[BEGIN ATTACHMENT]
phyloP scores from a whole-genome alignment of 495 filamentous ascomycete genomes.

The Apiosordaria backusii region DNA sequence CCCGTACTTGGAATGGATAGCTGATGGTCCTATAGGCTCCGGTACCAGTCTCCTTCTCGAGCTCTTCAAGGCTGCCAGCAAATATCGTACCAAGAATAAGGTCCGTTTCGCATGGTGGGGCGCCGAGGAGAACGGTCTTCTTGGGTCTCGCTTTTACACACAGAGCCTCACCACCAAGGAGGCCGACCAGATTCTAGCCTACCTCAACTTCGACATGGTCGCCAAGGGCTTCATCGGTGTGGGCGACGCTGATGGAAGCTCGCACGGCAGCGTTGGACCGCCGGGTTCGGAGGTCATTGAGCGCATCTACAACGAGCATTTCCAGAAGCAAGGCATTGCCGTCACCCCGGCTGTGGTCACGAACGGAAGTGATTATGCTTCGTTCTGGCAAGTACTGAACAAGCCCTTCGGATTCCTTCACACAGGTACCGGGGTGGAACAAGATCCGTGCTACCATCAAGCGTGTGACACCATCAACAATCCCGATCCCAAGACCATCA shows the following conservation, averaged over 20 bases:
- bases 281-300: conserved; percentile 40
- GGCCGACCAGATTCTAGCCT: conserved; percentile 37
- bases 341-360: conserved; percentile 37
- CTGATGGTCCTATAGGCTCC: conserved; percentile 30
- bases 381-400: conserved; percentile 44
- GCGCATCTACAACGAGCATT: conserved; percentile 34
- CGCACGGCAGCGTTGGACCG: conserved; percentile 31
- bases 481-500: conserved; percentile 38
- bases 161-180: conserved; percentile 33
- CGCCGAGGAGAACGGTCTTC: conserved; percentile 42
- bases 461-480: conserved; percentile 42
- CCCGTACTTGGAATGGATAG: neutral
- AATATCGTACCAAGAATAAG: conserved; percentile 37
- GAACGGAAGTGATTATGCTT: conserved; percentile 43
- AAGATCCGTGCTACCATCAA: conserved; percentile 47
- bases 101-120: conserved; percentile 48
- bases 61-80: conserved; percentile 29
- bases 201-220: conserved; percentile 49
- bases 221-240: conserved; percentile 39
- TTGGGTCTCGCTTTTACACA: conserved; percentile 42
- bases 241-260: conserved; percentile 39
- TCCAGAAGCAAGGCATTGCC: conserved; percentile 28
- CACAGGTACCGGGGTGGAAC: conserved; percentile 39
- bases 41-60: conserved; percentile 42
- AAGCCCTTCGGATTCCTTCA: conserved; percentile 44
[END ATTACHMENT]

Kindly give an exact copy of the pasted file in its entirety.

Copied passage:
phyloP scores from a whole-genome alignment of 495 filamentous ascomycete genomes.

The Apiosordaria backusii region DNA sequence CCCGTACTTGGAATGGATAGCTGATGGTCCTATAGGCTCCGGTACCAGTCTCCTTCTCGAGCTCTTCAAGGCTGCCAGCAAATATCGTACCAAGAATAAGGTCCGTTTCGCATGGTGGGGCGCCGAGGAGAACGGTCTTCTTGGGTCTCGCTTTTACACACAGAGCCTCACCACCAAGGAGGCCGACCAGATTCTAGCCTACCTCAACTTCGACATGGTCGCCAAGGGCTTCATCGGTGTGGGCGACGCTGATGGAAGCTCGCACGGCAGCGTTGGACCGCCGGGTTCGGAGGTCATTGAGCGCATCTACAACGAGCATTTCCAGAAGCAAGGCATTGCCGTCACCCCGGCTGTGGTCACGAACGGAAGTGATTATGCTTCGTTCTGGCAAGTACTGAACAAGCCCTTCGGATTCCTTCACACAGGTACCGGGGTGGAACAAGATCCGTGCTACCATCAAGCGTGTGACACCATCAACAATCCCGATCCCAAGACCATCA shows the following conservation, averaged over 20 bases:
- bases 281-300: conserved; percentile 40
- GGCCGACCAGATTCTAGCCT: conserved; percentile 37
- bases 341-360: conserved; percentile 37
- CTGATGGTCCTATAGGCTCC: conserved; percentile 30
- bases 381-400: conserved; percentile 44
- GCGCATCTACAACGAGCATT: conserved; percentile 34
- CGCACGGCAGCGTTGGACCG: conserved; percentile 31
- bases 481-500: conserved; percentile 38
- bases 161-180: conserved; percentile 33
- CGCCGAGGAGAACGGTCTTC: conserved; percentile 42
- bases 461-480: conserved; percentile 42
- CCCGTACTTGGAATGGATAG: neutral
- AATATCGTACCAAGAATAAG: conserved; percentile 37
- GAACGGAAGTGATTATGCTT: conserved; percentile 43
- AAGATCCGTGCTACCATCAA: conserved; percentile 47
- bases 101-120: conserved; percentile 48
- bases 61-80: conserved; percentile 29
- bases 201-220: conserved; percentile 49
- bases 221-240: conserved; percentile 39
- TTGGGTCTCGCTTTTACACA: conserved; percentile 42
- bases 241-260: conserved; percentile 39
- TCCAGAAGCAAGGCATTGCC: conserved; percentile 28
- CACAGGTACCGGGGTGGAAC: conserved; percentile 39
- bases 41-60: conserved; percentile 42
- AAGCCCTTCGGATTCCTTCA: conserved; percentile 44